Health and Healthcare Systems

Equitable healthcare is the industry's north star. Here's how AI can get us there

To deliver equitable healthcare, the trifecta of human-AI-system collaboration will be key.

To deliver equitable healthcare, the trifecta of human-AI-system collaboration will be key. Image: Getty Images

Vincenzo Ventricelli
CEO, Philips Middle East, Türkiye & Africa
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Health and Healthcare

  • While healthcare is better than ever, today, more patients than ever require care, with fewer and more strained resources.
  • Bridging that gap is no easy task — but artificial intelligence stands to help in a huge way.
  • To deliver equitable healthcare, the trifecta of human-AI-system collaboration will be key.

Today healthcare is better — more precise, more predictive and more preventative — than yesterday, and substantially more so than a year or a decade ago. Yet, despite innumerable leaps that make healthcare more efficient, no region is expected to reach the Sustainable Development Goals target for noncommunicable disease mortality by 2030.

We don’t have to delve too deep to understand why. While we’re making substantial progress in healthcare, or rather sick-care innovation, more patients than ever require care, with fewer and more strained resources.

To achieve quality healthcare for all, we need to address preconditions simultaneously by preventing illness and managing health risks with the resources we have. Essentially, we must do more with less.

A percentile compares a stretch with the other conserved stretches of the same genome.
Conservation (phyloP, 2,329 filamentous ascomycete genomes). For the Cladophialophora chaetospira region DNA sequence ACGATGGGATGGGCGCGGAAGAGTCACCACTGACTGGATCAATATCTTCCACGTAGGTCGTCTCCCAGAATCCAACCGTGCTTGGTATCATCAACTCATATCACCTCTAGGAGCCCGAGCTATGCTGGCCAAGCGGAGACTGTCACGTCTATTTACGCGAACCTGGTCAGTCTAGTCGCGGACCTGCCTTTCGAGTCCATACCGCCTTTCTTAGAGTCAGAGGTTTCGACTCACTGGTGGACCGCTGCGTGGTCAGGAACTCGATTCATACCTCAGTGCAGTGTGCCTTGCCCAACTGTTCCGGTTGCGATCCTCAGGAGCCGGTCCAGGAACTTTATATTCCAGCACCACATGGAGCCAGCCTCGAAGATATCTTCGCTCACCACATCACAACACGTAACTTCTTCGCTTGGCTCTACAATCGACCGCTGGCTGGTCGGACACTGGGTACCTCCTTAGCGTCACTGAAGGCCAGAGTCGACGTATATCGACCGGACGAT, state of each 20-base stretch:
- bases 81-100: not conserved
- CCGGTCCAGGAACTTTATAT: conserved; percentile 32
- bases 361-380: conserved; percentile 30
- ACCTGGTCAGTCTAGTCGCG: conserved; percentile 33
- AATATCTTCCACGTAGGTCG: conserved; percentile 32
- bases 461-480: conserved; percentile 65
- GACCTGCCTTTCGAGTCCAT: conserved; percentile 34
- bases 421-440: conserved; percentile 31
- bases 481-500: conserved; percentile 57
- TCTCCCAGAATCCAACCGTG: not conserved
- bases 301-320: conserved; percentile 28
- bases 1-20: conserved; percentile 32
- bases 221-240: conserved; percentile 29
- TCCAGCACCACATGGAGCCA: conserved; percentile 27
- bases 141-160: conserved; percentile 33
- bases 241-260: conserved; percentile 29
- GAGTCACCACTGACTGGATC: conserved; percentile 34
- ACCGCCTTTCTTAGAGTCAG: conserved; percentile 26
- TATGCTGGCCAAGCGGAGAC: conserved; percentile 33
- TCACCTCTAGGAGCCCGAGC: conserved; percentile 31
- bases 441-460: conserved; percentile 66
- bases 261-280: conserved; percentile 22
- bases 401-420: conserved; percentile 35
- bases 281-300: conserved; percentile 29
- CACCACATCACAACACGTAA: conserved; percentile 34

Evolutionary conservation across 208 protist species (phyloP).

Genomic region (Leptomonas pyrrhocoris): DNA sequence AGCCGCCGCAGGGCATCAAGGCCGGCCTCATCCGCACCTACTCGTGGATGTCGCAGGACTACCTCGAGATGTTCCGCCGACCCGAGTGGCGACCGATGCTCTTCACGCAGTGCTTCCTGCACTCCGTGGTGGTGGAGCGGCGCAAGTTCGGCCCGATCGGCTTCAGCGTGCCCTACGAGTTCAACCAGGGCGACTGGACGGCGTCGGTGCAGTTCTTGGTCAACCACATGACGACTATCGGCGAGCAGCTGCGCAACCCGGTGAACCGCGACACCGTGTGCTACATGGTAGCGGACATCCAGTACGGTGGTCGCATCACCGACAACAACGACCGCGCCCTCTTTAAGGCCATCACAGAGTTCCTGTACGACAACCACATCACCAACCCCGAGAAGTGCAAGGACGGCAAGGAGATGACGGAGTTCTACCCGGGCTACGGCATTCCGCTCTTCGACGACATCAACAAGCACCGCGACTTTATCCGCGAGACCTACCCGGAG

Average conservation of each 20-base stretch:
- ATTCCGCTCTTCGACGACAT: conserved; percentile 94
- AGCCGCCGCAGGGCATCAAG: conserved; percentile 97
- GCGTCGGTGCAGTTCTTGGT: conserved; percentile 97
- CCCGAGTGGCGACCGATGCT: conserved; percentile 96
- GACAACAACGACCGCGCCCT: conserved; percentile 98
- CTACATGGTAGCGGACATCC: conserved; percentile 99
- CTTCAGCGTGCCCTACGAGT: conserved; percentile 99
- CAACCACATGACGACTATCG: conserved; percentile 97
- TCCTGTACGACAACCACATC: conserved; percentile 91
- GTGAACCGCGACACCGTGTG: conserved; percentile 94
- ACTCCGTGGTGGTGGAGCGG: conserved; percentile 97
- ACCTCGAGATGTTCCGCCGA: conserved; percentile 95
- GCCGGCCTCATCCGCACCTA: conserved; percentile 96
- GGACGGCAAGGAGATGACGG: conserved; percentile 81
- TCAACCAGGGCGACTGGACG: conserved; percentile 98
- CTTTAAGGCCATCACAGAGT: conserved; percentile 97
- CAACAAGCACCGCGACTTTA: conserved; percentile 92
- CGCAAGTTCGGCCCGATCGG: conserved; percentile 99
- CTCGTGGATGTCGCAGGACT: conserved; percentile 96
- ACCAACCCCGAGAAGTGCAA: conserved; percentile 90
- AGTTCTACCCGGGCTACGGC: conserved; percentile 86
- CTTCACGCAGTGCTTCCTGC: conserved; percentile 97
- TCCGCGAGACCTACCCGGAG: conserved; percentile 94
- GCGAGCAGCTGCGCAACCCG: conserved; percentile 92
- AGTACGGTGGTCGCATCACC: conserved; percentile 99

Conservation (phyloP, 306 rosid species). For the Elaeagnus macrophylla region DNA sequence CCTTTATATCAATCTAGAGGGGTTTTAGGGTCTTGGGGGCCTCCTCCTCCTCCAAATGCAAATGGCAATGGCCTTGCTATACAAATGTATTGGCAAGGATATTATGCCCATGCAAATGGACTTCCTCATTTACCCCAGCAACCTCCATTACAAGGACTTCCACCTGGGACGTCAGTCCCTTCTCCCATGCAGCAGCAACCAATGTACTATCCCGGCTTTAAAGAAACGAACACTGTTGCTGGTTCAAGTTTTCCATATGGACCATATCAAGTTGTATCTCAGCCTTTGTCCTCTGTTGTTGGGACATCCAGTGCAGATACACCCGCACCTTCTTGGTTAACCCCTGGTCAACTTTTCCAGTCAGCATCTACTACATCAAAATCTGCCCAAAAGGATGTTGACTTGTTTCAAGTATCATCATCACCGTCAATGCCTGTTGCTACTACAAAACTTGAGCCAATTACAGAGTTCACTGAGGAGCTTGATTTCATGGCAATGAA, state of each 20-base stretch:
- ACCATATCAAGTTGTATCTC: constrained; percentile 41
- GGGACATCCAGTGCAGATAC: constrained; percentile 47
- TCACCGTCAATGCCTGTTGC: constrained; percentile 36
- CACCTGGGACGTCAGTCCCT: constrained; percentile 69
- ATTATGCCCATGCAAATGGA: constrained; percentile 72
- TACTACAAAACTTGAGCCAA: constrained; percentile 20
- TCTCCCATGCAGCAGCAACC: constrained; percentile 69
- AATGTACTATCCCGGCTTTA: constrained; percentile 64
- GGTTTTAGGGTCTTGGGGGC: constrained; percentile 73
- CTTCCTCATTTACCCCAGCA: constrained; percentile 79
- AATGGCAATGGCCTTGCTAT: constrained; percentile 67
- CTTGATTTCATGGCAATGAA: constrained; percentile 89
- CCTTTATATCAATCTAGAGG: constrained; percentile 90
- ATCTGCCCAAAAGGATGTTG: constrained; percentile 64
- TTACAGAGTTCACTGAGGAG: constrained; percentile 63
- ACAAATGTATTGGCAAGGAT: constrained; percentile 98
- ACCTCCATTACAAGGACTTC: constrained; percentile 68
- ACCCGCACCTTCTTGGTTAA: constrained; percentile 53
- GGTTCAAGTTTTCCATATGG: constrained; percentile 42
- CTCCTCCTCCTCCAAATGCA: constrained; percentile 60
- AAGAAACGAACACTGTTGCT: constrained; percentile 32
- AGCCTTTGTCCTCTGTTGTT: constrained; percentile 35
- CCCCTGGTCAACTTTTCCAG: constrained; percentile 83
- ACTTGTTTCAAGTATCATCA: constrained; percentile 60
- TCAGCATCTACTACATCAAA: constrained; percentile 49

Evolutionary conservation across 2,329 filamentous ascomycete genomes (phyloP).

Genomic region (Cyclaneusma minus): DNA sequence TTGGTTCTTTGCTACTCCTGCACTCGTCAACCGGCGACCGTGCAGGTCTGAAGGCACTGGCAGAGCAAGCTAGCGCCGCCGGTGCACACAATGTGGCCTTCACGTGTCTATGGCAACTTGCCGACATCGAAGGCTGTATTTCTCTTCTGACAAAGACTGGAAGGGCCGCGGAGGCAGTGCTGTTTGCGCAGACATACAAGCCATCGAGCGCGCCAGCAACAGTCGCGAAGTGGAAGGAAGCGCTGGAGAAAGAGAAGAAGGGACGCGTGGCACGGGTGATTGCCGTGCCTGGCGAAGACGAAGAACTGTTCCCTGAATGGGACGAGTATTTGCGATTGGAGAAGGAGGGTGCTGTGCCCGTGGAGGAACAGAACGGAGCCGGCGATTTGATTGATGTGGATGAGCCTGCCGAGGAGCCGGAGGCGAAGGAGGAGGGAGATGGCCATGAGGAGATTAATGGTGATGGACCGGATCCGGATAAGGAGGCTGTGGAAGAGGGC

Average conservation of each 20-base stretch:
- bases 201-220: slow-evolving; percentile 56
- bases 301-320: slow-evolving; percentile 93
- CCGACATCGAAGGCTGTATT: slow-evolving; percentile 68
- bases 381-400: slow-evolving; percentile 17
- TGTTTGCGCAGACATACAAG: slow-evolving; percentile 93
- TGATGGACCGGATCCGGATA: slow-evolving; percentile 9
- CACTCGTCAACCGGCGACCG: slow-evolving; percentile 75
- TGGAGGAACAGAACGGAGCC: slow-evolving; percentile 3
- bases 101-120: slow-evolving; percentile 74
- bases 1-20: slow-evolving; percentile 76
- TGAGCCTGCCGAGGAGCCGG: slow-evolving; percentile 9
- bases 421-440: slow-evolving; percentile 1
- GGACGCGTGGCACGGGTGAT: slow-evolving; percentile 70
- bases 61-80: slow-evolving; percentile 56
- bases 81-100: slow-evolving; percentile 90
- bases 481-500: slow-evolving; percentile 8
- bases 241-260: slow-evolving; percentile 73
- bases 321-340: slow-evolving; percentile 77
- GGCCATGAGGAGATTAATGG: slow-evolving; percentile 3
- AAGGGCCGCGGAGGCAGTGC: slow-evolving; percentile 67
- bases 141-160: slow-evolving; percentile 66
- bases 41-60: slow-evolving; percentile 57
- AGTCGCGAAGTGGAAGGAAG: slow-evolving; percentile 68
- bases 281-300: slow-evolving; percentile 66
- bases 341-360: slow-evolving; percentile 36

That’s the future of healthcare is a collaborative effort where artificial intelligence (AI) can leapfrog longstanding barriers. That’s a future where professionals are empowered, the environment is protected and everyone has access to the care they need, when they need it.

This is the revolution we're building. It is a transformation driven by the trifecta of equitable healthcare: human ingenuity, system design and AI.

Have you read?

AI: System collaboration to shield populations from disease

The World Health Organization has named climate change as the biggest health threat facing humanity; predicting that climate change will cause approximately 250,000 additional deaths per year between 2030 and 2050.

But it’s not a concern just for the future. People around the world are already suffering from the impact of climate change through injuries and premature deaths related to extreme weather events, increased respiratory and cardiovascular disease and changes in infectious diseases patterns, all with immeasurable impact on mental health.

Paradoxically, global healthcare systems account for 4.4% of net global CO₂ emissions, more than the aviation or shipping industries, while also generating excessive levels of waste.

Health tech innovations such as AI-powered care and remote diagnostics can and must help reduce our impact on the environment, which is a precondition for many of these challenges.

That’s why it’s so important to meet the potential of next-generation technology to drive down the negative impact on the environment, while also preventing disease. For instance, the introduction of autonomous AI in the healthcare system has the potential to limit greenhouse gas emissions, most notably by reducing transport, or preventing duplicate scans and interventions.